A similar situation allegedly played out regarding Myrie — except that he claims he was first struck by officers while his back was turned.
“Senator Myrie was following the officers’ instructions and trying to walk away, as directed, but was stuck behind a group of protestors in front of him,” the lawsuit claims. “While Senator Myrie’s back was toward the police, the bicycle officers attacked him. The bicycle officers began forcibly ramming bicycles into Senator Myrie’s back, arms, and legs, hitting him repeatedly.”
After that, Richardson was dragged to safety by good samaritans away from the scene while Myrie was handcuffed and detained.
“While Senator Myrie was blinded by pepper spray and in searing pain, several officers descended on him and arrested him, even though he had done nothing wrong,” the lawsuit notes.
Myrie was later released from police custody without being charged.
On the day of the protest in question, held outside of the Barclays Center, Myrie was wearing a lime green t-shirt that identified him as a member of the New York State Senate. Richardson was dressed in professional attire but wore a black-and-white face mask that identified her as a member of the New York State Assembly.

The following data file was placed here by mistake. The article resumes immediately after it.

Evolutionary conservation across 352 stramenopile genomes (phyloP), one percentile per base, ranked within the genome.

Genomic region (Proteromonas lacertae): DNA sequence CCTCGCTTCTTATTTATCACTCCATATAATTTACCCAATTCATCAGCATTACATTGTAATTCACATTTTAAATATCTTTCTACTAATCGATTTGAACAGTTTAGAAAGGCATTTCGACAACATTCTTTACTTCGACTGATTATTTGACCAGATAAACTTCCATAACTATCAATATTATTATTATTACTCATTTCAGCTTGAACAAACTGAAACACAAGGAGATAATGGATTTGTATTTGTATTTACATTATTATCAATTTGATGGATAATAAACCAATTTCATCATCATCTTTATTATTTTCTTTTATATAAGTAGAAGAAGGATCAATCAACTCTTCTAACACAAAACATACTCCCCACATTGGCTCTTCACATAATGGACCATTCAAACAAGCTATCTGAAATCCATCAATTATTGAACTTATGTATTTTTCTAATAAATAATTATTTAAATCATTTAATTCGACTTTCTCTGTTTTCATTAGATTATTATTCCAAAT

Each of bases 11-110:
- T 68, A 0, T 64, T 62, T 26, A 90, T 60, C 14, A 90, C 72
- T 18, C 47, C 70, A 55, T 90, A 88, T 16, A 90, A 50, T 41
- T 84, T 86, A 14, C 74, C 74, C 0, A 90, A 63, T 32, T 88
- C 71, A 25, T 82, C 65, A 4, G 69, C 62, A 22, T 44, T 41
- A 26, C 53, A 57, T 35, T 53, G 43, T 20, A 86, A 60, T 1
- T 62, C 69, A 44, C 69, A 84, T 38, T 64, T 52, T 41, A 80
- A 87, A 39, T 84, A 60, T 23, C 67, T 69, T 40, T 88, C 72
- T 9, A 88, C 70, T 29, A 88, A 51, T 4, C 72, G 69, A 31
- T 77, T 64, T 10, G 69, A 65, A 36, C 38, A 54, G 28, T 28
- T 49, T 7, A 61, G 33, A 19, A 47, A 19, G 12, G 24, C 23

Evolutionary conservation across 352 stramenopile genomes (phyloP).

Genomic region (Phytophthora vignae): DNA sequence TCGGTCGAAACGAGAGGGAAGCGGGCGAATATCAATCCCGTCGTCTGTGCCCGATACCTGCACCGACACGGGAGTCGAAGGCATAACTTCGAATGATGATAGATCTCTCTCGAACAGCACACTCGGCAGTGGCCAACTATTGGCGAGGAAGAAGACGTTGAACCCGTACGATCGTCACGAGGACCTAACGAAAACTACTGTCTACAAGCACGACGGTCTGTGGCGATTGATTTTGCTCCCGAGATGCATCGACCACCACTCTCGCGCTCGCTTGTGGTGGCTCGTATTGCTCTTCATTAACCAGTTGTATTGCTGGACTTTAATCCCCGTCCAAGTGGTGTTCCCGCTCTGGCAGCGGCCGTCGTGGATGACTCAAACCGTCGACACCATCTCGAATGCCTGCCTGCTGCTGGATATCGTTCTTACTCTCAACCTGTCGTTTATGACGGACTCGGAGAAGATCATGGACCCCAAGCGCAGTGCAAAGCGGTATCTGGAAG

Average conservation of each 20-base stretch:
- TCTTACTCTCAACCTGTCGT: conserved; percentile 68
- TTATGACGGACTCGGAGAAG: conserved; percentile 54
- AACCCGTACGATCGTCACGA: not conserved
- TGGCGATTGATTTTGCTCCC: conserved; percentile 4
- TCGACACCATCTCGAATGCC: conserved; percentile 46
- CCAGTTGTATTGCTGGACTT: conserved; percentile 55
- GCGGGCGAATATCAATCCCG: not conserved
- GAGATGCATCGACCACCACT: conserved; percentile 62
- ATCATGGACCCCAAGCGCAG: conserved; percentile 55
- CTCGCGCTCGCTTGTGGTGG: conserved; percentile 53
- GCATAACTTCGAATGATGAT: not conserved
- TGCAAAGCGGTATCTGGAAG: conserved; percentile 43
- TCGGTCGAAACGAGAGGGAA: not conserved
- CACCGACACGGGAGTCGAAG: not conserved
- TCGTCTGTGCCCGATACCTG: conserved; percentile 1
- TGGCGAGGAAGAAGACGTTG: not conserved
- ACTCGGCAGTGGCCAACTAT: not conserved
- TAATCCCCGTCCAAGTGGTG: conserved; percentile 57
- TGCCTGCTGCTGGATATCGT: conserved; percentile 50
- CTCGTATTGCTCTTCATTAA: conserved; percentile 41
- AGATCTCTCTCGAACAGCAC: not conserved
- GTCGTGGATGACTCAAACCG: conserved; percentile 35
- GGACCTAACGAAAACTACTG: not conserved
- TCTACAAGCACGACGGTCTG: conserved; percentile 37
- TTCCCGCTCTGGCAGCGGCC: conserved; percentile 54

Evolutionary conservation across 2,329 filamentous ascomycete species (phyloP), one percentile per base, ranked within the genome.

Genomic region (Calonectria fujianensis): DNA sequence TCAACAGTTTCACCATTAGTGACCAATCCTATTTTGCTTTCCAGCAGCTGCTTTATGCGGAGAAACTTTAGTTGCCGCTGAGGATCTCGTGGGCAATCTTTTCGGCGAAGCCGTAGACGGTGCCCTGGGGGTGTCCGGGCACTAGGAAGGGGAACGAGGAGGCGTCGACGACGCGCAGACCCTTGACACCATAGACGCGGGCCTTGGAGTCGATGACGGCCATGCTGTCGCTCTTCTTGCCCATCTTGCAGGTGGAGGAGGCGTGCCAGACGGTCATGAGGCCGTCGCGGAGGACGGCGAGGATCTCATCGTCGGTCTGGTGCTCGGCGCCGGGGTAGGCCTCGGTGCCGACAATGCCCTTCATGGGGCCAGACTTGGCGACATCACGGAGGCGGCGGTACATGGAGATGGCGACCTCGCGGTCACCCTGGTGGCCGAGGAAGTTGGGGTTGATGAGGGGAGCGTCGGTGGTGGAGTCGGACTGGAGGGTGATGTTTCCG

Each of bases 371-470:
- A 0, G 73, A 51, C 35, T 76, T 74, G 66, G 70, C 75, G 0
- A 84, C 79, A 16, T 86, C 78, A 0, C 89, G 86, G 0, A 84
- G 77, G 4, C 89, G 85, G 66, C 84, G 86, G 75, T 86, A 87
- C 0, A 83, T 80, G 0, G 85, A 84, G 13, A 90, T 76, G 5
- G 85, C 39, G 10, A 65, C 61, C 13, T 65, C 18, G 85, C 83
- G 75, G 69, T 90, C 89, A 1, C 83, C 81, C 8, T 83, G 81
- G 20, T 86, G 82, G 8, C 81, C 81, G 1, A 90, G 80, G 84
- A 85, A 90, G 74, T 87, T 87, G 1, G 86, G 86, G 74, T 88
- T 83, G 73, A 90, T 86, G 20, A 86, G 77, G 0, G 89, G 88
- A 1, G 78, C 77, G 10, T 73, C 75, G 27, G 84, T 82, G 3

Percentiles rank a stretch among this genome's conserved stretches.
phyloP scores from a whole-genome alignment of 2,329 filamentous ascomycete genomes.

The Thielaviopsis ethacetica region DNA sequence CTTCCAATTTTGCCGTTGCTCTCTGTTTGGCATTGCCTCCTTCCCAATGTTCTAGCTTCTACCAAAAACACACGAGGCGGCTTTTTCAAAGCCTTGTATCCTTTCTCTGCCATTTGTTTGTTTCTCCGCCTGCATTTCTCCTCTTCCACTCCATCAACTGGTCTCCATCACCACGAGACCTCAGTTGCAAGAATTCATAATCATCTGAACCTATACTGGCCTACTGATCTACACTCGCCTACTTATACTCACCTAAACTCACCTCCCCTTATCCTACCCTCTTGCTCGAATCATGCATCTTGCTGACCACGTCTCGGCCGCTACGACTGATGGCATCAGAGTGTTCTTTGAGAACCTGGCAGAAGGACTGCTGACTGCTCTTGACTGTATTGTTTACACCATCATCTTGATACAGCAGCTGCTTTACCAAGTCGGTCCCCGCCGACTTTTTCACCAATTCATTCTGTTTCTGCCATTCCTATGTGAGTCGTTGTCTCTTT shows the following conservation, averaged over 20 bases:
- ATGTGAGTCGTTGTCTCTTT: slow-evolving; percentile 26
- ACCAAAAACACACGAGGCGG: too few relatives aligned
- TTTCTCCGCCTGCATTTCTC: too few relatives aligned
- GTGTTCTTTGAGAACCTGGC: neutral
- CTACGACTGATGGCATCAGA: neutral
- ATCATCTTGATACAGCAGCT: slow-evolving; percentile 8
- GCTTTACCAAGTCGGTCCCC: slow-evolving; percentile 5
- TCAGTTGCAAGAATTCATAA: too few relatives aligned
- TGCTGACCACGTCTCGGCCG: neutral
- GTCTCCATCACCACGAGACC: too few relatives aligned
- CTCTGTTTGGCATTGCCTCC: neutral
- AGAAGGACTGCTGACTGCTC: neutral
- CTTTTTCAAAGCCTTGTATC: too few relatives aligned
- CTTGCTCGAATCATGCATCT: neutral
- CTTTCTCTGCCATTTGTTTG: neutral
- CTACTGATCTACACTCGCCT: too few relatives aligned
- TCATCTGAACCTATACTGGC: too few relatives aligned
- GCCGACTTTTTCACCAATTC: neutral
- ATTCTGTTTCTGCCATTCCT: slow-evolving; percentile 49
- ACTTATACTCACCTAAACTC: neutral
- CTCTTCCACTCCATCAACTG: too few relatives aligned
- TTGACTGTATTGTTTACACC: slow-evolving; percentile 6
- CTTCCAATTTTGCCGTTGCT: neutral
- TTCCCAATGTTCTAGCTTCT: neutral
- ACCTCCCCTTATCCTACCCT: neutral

The filing contains numerous photographs which assert the extent of the lawmakers’ injuries after they say they were chemically attacked by the police during that protest, which was the first major protest in the Big Apple following Floyd’s murder.
The lawsuit seeks compensatory and punitive damages to be determined at trial as well as attorneys’ fees and injunctive relief that would declare the NYPD’s use of “excessive force and false arrest, [intended to] suppress free speech and expression, and retaliate against protestors based on their message, to be unconstitutional.”
The NYPD disputed the lawsuit in general terms in statements to local media.
“The NYPD has a longstanding track record of successfully protecting the right of the public to protest while ensuring public safety, and is committed to strengthening those efforts,” a spokesperson said. “We will review these claims.”
The lawsuit lists the City of New York, Mayor Bill de Blasio, NYPD Commissioner Dermot Shea, and NYPD Chief Rodney Harrison as named defendants. Also included are several John Doe police officers and the following members of the NYPD’s Strategic Response Group: Captain Joseph B. Taylor, Officer Jessica Clinton, Sergeant Giovanni Calderon, and Officer Solomon C. Jacobs.
Members of that same group engaged in “illegal and harmful conduct against New Yorkers during recent racial justice protests and for years prior, which has led to significant injuries and violated individuals’ basic right to peacefully protest,” New York Attorney General Letitia James (D) recently concluded in a press release announcing a lawsuit that echoes many of the claims in Monday’s filing.
The mayor’s office did not immediately respond to a request for comment.
Read the full lawsuit below:
[images via lawsuit exhibits]